• More than 6,000 individuals became living organ donors
  • More than 27,000 kidney transplants were performed
  • More than 10,000 liver transplants were performed
  • More than 4,000 heart transplants were performed
  • More than 3,000 lung transplants were performed

Dr. Gilroy said so many families are faced with this end-of-life decision without knowing their loved one’s wishes. That is why talking about it now is so important. 

“It all starts with a conversation with your family, you should take the time to talk about donation,” Dr. Gilroy said. 

He added one deceased donor can save up to nine lives. 

“You can save one person with a heart transplant, you can save two people with a liver transplant, you have two lungs so you can save two people, you have an intestine so you can save someone in intestinal failure, you have kidneys that can also be used, and a pancreas,” he said. 

Living donors can donate part of their liver, or a kidney. As a hepatologist, Dr. Gilroy specializes in liver health. He often sees people who offer to donate part of their liver to a friend, or family member.  

“These individuals standing up are true heroes,”Gilroy said. “In no area is that better illustrated than in living organ donation.” 

One of those living donor heroes is Jennifer Pierce of Nampa, she’s a nurse at Saint Alphonsus. She stepped up to help a friend. 

“I met Katie ten years ago, we worked together,” Pierce said. “She was like a little sister to me. In 2015 we had our babies hours apart, our kids are almost nine now.”

Katie needed a liver transplant. Pierce stepped up right away to be tested. 

“About a year ago, she mentioned she had to look for her own living organ donor and I was her same blood type. I started the application process, flew down to Utah, did the test, passed everything.”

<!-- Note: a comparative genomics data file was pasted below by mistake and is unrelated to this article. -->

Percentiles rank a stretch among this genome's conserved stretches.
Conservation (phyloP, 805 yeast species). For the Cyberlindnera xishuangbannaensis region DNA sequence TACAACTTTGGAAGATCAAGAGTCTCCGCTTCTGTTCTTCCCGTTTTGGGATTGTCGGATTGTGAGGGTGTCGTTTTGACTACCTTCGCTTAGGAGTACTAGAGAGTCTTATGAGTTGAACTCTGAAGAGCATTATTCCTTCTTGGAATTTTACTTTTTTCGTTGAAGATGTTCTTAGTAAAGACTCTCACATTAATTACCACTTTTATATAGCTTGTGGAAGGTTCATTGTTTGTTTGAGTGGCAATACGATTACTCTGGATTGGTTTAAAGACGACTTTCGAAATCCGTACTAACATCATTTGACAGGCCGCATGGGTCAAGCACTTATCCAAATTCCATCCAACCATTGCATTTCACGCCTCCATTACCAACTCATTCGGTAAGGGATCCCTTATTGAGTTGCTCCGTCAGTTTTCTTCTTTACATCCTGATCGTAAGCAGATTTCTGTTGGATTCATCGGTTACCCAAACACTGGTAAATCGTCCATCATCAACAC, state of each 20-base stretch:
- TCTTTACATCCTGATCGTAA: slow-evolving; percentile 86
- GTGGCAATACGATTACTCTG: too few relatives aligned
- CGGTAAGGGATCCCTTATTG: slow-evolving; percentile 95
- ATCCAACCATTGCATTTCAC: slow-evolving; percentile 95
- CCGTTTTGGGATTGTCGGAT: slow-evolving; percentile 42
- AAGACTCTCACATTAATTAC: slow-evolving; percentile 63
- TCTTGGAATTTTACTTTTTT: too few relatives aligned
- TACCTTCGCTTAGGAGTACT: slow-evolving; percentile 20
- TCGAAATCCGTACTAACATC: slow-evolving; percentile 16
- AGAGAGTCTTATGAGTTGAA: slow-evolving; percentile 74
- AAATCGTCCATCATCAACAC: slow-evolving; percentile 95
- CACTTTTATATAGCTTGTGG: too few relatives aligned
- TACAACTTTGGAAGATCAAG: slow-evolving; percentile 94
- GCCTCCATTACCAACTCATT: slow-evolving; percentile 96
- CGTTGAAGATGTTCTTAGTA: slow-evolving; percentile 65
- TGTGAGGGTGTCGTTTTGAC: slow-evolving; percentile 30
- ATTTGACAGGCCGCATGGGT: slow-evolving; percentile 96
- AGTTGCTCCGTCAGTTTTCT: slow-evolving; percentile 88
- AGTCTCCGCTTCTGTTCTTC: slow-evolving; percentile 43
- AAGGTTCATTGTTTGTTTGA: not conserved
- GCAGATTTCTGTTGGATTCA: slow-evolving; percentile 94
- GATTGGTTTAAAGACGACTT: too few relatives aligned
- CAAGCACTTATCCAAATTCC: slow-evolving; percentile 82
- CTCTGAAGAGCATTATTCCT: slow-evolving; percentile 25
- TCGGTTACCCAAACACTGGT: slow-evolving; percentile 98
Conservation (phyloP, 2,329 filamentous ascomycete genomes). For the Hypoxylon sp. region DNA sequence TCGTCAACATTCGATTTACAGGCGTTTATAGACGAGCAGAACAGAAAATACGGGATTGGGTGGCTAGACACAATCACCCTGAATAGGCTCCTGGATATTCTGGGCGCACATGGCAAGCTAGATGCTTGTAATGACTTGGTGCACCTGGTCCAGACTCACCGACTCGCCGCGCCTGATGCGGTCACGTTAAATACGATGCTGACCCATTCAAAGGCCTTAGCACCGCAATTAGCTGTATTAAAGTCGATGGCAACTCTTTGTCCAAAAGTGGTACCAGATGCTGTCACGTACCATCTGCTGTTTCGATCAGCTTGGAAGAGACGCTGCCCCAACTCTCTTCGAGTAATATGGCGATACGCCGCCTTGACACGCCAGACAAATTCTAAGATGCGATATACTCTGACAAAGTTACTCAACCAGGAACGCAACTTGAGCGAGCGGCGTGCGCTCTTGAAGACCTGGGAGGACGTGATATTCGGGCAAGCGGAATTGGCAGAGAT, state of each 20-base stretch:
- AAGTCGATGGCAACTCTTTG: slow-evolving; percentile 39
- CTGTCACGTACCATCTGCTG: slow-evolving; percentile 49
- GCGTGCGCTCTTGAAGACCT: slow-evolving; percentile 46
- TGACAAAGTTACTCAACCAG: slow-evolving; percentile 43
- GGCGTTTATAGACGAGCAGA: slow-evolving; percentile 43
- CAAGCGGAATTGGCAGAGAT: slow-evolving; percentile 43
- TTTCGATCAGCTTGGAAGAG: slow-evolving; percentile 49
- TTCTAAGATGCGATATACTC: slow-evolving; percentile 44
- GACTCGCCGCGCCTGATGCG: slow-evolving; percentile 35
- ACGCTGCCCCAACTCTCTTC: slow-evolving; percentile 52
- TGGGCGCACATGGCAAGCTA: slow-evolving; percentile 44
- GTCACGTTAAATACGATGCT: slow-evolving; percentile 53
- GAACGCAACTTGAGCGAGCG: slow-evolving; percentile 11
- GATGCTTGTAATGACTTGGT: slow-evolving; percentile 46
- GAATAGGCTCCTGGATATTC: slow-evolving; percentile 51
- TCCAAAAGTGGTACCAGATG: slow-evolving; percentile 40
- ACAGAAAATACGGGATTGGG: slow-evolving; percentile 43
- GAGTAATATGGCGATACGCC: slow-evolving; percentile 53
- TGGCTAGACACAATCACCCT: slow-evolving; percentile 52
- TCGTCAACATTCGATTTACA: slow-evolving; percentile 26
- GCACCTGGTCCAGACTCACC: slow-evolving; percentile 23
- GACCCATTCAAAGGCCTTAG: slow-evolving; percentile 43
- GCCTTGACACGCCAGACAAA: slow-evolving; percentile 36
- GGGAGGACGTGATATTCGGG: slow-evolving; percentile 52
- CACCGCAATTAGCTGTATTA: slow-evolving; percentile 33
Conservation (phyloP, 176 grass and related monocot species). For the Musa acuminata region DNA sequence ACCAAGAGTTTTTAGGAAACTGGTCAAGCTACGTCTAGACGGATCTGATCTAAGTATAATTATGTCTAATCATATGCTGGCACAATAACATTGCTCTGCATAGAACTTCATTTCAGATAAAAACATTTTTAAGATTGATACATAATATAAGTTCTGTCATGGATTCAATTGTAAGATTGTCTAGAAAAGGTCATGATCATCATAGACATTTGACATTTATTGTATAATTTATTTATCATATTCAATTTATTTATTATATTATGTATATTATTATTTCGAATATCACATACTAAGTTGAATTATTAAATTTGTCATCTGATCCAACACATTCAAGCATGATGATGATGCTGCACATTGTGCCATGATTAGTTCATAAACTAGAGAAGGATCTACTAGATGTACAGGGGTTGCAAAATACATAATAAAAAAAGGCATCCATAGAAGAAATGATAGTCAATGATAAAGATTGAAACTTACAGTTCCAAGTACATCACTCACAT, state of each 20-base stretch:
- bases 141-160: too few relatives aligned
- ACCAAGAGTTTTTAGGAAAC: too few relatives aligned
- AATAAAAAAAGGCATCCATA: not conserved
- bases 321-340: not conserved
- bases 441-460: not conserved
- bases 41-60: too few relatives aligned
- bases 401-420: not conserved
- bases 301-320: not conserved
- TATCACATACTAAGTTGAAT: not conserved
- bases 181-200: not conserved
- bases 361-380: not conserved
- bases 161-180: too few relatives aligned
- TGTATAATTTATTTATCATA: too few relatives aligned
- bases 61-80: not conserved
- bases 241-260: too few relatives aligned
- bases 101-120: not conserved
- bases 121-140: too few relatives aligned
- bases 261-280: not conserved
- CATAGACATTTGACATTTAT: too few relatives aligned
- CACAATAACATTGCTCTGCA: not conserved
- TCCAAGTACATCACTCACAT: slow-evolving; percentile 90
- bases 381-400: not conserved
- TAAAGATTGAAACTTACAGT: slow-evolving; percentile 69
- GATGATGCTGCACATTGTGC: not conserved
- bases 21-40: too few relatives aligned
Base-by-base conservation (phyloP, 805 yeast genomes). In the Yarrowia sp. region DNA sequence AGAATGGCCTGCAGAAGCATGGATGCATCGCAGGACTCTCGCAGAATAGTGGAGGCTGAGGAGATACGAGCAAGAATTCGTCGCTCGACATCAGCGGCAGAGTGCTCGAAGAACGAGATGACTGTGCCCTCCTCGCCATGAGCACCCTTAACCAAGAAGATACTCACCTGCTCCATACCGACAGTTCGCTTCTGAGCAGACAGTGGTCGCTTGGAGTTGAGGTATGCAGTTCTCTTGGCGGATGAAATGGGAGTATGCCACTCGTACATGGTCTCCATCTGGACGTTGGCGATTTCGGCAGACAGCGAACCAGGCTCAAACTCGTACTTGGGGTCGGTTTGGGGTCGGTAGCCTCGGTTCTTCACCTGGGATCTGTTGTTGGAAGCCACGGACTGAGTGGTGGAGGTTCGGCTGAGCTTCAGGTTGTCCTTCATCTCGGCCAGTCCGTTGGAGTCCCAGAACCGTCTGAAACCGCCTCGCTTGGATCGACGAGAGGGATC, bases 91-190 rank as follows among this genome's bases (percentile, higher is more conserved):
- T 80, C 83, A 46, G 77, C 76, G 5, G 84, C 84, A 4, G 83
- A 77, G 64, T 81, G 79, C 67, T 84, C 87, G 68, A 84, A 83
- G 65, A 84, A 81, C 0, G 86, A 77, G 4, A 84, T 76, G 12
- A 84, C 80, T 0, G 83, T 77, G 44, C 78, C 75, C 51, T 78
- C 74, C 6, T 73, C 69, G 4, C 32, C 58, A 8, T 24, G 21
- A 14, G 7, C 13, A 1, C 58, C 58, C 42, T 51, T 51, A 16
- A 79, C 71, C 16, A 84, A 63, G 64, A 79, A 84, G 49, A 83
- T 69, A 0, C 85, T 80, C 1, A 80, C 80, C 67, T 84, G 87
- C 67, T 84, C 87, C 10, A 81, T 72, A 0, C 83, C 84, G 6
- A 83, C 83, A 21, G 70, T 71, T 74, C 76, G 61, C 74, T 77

Pierce was a perfect match. 

“December 15th, 2023, we had the surgery in Utah, and we came home in January,” Pierce said. “We are both back at work now, doing great, feeling good, and she’s got the rest of her life to live.” 

22-year-old Traejen Kingston has an incredible story to tell, too. 

“I was almost three when they realized something was wrong,” Kingston said.

He had FSGS, a rare and deadly form of kidney disease. His mom donated her kidney to him when he was 9, but the transplant failed. 

“Then I went on dialysis for ten years,” Traejen said.  

Traejen went on to play tennis at Ridgevue High School in Nampa, but he was always in poor health and on dialysis. In 2021, it was time to try transplanting again. This time, Kingston’s dad stepped up to donate to his son. He donated stem cells and a kidney to Traejen.

“The stem cell transplant basically put my dad’s immune system into me, so that the kidney transplant would have a high success rate, which I was the first in the world to do,” Kingston said. “It worked.” 

He is so grateful to his parents for giving him his life back. 

“I owe so much to my parents, they did whatever it took to save me,” he said. “Now, we just like to joke around because we all have just one kidney.” 

Traejen is now playing college tennis at Southern Virgina University and living his best life. 

Dr. Gilroy says these amazing organ donors are giving the gift of life, and the recipients could not be more grateful for that.   

“What we see here is the Idaho community in donation are incredibly generous,” Gilroy said. “It’s life changing for these patients who have little to no quality of life on wait lists.”